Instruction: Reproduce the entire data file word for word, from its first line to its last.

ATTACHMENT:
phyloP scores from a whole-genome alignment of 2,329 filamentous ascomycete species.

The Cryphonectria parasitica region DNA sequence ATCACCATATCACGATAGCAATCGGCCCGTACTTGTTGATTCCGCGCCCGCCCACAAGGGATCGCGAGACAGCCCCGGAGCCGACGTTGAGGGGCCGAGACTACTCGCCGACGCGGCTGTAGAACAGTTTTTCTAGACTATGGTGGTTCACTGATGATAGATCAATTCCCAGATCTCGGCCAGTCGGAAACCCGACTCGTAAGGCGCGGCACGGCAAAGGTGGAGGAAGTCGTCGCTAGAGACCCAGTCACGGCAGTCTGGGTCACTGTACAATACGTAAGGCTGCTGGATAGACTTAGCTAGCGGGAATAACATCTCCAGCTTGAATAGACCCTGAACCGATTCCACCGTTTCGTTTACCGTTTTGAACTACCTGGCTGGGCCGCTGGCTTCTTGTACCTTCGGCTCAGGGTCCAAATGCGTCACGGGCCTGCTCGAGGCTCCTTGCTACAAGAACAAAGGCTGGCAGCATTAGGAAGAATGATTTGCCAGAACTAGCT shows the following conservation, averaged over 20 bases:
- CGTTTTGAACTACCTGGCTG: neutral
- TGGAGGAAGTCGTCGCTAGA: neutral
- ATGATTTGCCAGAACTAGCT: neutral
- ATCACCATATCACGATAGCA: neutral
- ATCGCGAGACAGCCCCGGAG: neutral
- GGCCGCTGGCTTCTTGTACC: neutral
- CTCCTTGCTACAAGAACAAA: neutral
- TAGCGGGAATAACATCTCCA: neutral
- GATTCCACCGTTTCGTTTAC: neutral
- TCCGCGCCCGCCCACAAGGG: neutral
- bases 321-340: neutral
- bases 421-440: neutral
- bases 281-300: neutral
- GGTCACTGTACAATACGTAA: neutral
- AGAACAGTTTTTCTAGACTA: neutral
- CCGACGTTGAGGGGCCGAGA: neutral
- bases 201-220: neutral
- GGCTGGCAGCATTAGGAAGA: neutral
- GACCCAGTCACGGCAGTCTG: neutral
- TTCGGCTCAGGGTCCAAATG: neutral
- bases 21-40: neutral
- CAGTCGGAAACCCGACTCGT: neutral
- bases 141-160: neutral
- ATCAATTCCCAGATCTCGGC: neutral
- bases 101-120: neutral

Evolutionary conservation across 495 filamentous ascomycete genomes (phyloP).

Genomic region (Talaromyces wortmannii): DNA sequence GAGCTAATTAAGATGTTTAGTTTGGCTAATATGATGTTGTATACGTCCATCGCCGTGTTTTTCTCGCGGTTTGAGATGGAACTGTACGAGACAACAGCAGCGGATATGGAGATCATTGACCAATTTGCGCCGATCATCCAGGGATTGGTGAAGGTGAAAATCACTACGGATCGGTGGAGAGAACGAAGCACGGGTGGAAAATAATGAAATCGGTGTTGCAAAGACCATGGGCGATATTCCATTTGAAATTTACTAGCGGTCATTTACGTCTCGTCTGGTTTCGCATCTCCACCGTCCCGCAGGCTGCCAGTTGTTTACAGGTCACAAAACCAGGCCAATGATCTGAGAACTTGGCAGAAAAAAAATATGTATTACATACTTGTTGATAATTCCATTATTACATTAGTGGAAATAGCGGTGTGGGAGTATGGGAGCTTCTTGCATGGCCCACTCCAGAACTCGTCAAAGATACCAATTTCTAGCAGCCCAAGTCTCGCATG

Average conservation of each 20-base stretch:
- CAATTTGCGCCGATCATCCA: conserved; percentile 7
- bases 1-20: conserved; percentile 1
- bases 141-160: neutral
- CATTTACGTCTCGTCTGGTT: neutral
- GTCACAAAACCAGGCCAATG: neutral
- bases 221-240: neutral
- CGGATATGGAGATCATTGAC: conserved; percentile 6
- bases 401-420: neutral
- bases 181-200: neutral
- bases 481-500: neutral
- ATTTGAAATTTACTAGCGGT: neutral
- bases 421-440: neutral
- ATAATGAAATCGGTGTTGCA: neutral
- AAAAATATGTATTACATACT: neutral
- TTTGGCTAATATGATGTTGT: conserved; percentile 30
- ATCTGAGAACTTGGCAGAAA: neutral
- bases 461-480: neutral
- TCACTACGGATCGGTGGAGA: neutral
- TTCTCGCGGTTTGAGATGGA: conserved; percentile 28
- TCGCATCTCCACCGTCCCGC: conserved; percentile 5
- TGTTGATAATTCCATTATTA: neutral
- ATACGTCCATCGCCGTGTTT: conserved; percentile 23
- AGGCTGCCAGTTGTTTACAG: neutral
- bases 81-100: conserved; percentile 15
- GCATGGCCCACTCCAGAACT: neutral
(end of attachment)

phyloP scores from a whole-genome alignment of 2,329 filamentous ascomycete species.

The Cryphonectria parasitica region DNA sequence ATCACCATATCACGATAGCAATCGGCCCGTACTTGTTGATTCCGCGCCCGCCCACAAGGGATCGCGAGACAGCCCCGGAGCCGACGTTGAGGGGCCGAGACTACTCGCCGACGCGGCTGTAGAACAGTTTTTCTAGACTATGGTGGTTCACTGATGATAGATCAATTCCCAGATCTCGGCCAGTCGGAAACCCGACTCGTAAGGCGCGGCACGGCAAAGGTGGAGGAAGTCGTCGCTAGAGACCCAGTCACGGCAGTCTGGGTCACTGTACAATACGTAAGGCTGCTGGATAGACTTAGCTAGCGGGAATAACATCTCCAGCTTGAATAGACCCTGAACCGATTCCACCGTTTCGTTTACCGTTTTGAACTACCTGGCTGGGCCGCTGGCTTCTTGTACCTTCGGCTCAGGGTCCAAATGCGTCACGGGCCTGCTCGAGGCTCCTTGCTACAAGAACAAAGGCTGGCAGCATTAGGAAGAATGATTTGCCAGAACTAGCT shows the following conservation, averaged over 20 bases:
- CGTTTTGAACTACCTGGCTG: neutral
- TGGAGGAAGTCGTCGCTAGA: neutral
- ATGATTTGCCAGAACTAGCT: neutral
- ATCACCATATCACGATAGCA: neutral
- ATCGCGAGACAGCCCCGGAG: neutral
- GGCCGCTGGCTTCTTGTACC: neutral
- CTCCTTGCTACAAGAACAAA: neutral
- TAGCGGGAATAACATCTCCA: neutral
- GATTCCACCGTTTCGTTTAC: neutral
- TCCGCGCCCGCCCACAAGGG: neutral
- bases 321-340: neutral
- bases 421-440: neutral
- bases 281-300: neutral
- GGTCACTGTACAATACGTAA: neutral
- AGAACAGTTTTTCTAGACTA: neutral
- CCGACGTTGAGGGGCCGAGA: neutral
- bases 201-220: neutral
- GGCTGGCAGCATTAGGAAGA: neutral
- GACCCAGTCACGGCAGTCTG: neutral
- TTCGGCTCAGGGTCCAAATG: neutral
- bases 21-40: neutral
- CAGTCGGAAACCCGACTCGT: neutral
- bases 141-160: neutral
- ATCAATTCCCAGATCTCGGC: neutral
- bases 101-120: neutral

Evolutionary conservation across 495 filamentous ascomycete genomes (phyloP).

Genomic region (Talaromyces wortmannii): DNA sequence GAGCTAATTAAGATGTTTAGTTTGGCTAATATGATGTTGTATACGTCCATCGCCGTGTTTTTCTCGCGGTTTGAGATGGAACTGTACGAGACAACAGCAGCGGATATGGAGATCATTGACCAATTTGCGCCGATCATCCAGGGATTGGTGAAGGTGAAAATCACTACGGATCGGTGGAGAGAACGAAGCACGGGTGGAAAATAATGAAATCGGTGTTGCAAAGACCATGGGCGATATTCCATTTGAAATTTACTAGCGGTCATTTACGTCTCGTCTGGTTTCGCATCTCCACCGTCCCGCAGGCTGCCAGTTGTTTACAGGTCACAAAACCAGGCCAATGATCTGAGAACTTGGCAGAAAAAAAATATGTATTACATACTTGTTGATAATTCCATTATTACATTAGTGGAAATAGCGGTGTGGGAGTATGGGAGCTTCTTGCATGGCCCACTCCAGAACTCGTCAAAGATACCAATTTCTAGCAGCCCAAGTCTCGCATG

Average conservation of each 20-base stretch:
- CAATTTGCGCCGATCATCCA: conserved; percentile 7
- bases 1-20: conserved; percentile 1
- bases 141-160: neutral
- CATTTACGTCTCGTCTGGTT: neutral
- GTCACAAAACCAGGCCAATG: neutral
- bases 221-240: neutral
- CGGATATGGAGATCATTGAC: conserved; percentile 6
- bases 401-420: neutral
- bases 181-200: neutral
- bases 481-500: neutral
- ATTTGAAATTTACTAGCGGT: neutral
- bases 421-440: neutral
- ATAATGAAATCGGTGTTGCA: neutral
- AAAAATATGTATTACATACT: neutral
- TTTGGCTAATATGATGTTGT: conserved; percentile 30
- ATCTGAGAACTTGGCAGAAA: neutral
- bases 461-480: neutral
- TCACTACGGATCGGTGGAGA: neutral
- TTCTCGCGGTTTGAGATGGA: conserved; percentile 28
- TCGCATCTCCACCGTCCCGC: conserved; percentile 5
- TGTTGATAATTCCATTATTA: neutral
- ATACGTCCATCGCCGTGTTT: conserved; percentile 23
- AGGCTGCCAGTTGTTTACAG: neutral
- bases 81-100: conserved; percentile 15
- GCATGGCCCACTCCAGAACT: neutral